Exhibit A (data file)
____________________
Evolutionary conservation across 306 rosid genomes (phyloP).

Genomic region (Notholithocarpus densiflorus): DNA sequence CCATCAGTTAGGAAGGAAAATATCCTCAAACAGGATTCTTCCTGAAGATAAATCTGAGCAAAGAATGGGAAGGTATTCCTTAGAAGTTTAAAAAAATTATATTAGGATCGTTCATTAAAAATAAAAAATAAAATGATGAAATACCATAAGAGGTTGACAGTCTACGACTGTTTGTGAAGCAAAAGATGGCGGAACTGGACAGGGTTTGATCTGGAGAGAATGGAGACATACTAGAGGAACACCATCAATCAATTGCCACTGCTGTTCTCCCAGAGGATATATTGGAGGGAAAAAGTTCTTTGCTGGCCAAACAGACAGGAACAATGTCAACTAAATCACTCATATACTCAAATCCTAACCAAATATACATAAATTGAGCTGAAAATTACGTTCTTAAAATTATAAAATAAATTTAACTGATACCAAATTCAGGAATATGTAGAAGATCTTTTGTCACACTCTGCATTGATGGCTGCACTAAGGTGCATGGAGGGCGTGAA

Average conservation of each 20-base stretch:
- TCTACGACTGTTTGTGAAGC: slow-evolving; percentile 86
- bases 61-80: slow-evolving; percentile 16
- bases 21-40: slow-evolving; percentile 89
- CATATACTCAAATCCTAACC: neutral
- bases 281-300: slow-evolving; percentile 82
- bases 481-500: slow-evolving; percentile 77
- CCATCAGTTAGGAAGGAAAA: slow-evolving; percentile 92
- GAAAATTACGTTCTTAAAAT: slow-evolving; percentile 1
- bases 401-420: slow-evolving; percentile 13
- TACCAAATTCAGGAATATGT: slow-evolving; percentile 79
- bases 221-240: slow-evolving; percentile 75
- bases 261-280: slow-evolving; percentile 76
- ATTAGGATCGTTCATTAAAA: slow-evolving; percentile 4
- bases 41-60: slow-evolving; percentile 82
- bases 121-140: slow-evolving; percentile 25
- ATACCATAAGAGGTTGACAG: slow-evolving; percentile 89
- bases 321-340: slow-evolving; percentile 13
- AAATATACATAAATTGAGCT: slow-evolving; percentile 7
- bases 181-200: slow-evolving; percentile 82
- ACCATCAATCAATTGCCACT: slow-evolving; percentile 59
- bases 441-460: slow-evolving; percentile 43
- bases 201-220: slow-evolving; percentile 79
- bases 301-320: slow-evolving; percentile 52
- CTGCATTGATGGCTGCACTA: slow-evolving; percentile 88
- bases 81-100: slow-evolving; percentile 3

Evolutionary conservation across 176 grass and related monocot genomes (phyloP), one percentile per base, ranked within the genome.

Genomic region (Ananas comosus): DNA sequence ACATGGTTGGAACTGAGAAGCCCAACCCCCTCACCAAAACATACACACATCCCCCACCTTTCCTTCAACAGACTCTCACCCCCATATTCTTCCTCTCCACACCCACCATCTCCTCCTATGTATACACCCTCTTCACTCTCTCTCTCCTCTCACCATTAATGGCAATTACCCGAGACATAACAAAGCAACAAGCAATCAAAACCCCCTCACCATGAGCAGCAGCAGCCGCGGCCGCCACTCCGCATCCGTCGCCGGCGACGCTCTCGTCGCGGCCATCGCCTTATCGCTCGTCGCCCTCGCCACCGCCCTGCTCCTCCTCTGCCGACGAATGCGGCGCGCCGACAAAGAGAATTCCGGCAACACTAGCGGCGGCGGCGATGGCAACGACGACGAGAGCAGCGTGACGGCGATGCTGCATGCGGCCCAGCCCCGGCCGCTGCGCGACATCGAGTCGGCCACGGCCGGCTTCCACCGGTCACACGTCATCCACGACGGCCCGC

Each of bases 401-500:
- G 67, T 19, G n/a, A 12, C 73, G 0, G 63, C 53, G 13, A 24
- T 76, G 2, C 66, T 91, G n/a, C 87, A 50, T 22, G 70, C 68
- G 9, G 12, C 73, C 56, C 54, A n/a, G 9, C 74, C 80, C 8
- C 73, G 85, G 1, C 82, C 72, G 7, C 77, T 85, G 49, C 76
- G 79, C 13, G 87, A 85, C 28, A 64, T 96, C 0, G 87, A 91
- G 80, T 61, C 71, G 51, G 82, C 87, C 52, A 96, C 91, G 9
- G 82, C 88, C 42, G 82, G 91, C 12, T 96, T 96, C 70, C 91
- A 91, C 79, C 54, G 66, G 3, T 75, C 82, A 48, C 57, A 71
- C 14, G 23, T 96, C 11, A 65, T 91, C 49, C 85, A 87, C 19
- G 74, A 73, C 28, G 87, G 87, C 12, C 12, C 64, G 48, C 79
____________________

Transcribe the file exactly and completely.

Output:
Evolutionary conservation across 306 rosid genomes (phyloP).

Genomic region (Notholithocarpus densiflorus): DNA sequence CCATCAGTTAGGAAGGAAAATATCCTCAAACAGGATTCTTCCTGAAGATAAATCTGAGCAAAGAATGGGAAGGTATTCCTTAGAAGTTTAAAAAAATTATATTAGGATCGTTCATTAAAAATAAAAAATAAAATGATGAAATACCATAAGAGGTTGACAGTCTACGACTGTTTGTGAAGCAAAAGATGGCGGAACTGGACAGGGTTTGATCTGGAGAGAATGGAGACATACTAGAGGAACACCATCAATCAATTGCCACTGCTGTTCTCCCAGAGGATATATTGGAGGGAAAAAGTTCTTTGCTGGCCAAACAGACAGGAACAATGTCAACTAAATCACTCATATACTCAAATCCTAACCAAATATACATAAATTGAGCTGAAAATTACGTTCTTAAAATTATAAAATAAATTTAACTGATACCAAATTCAGGAATATGTAGAAGATCTTTTGTCACACTCTGCATTGATGGCTGCACTAAGGTGCATGGAGGGCGTGAA

Average conservation of each 20-base stretch:
- TCTACGACTGTTTGTGAAGC: slow-evolving; percentile 86
- bases 61-80: slow-evolving; percentile 16
- bases 21-40: slow-evolving; percentile 89
- CATATACTCAAATCCTAACC: neutral
- bases 281-300: slow-evolving; percentile 82
- bases 481-500: slow-evolving; percentile 77
- CCATCAGTTAGGAAGGAAAA: slow-evolving; percentile 92
- GAAAATTACGTTCTTAAAAT: slow-evolving; percentile 1
- bases 401-420: slow-evolving; percentile 13
- TACCAAATTCAGGAATATGT: slow-evolving; percentile 79
- bases 221-240: slow-evolving; percentile 75
- bases 261-280: slow-evolving; percentile 76
- ATTAGGATCGTTCATTAAAA: slow-evolving; percentile 4
- bases 41-60: slow-evolving; percentile 82
- bases 121-140: slow-evolving; percentile 25
- ATACCATAAGAGGTTGACAG: slow-evolving; percentile 89
- bases 321-340: slow-evolving; percentile 13
- AAATATACATAAATTGAGCT: slow-evolving; percentile 7
- bases 181-200: slow-evolving; percentile 82
- ACCATCAATCAATTGCCACT: slow-evolving; percentile 59
- bases 441-460: slow-evolving; percentile 43
- bases 201-220: slow-evolving; percentile 79
- bases 301-320: slow-evolving; percentile 52
- CTGCATTGATGGCTGCACTA: slow-evolving; percentile 88
- bases 81-100: slow-evolving; percentile 3

Evolutionary conservation across 176 grass and related monocot genomes (phyloP), one percentile per base, ranked within the genome.

Genomic region (Ananas comosus): DNA sequence ACATGGTTGGAACTGAGAAGCCCAACCCCCTCACCAAAACATACACACATCCCCCACCTTTCCTTCAACAGACTCTCACCCCCATATTCTTCCTCTCCACACCCACCATCTCCTCCTATGTATACACCCTCTTCACTCTCTCTCTCCTCTCACCATTAATGGCAATTACCCGAGACATAACAAAGCAACAAGCAATCAAAACCCCCTCACCATGAGCAGCAGCAGCCGCGGCCGCCACTCCGCATCCGTCGCCGGCGACGCTCTCGTCGCGGCCATCGCCTTATCGCTCGTCGCCCTCGCCACCGCCCTGCTCCTCCTCTGCCGACGAATGCGGCGCGCCGACAAAGAGAATTCCGGCAACACTAGCGGCGGCGGCGATGGCAACGACGACGAGAGCAGCGTGACGGCGATGCTGCATGCGGCCCAGCCCCGGCCGCTGCGCGACATCGAGTCGGCCACGGCCGGCTTCCACCGGTCACACGTCATCCACGACGGCCCGC

Each of bases 401-500:
- G 67, T 19, G n/a, A 12, C 73, G 0, G 63, C 53, G 13, A 24
- T 76, G 2, C 66, T 91, G n/a, C 87, A 50, T 22, G 70, C 68
- G 9, G 12, C 73, C 56, C 54, A n/a, G 9, C 74, C 80, C 8
- C 73, G 85, G 1, C 82, C 72, G 7, C 77, T 85, G 49, C 76
- G 79, C 13, G 87, A 85, C 28, A 64, T 96, C 0, G 87, A 91
- G 80, T 61, C 71, G 51, G 82, C 87, C 52, A 96, C 91, G 9
- G 82, C 88, C 42, G 82, G 91, C 12, T 96, T 96, C 70, C 91
- A 91, C 79, C 54, G 66, G 3, T 75, C 82, A 48, C 57, A 71
- C 14, G 23, T 96, C 11, A 65, T 91, C 49, C 85, A 87, C 19
- G 74, A 73, C 28, G 87, G 87, C 12, C 12, C 64, G 48, C 79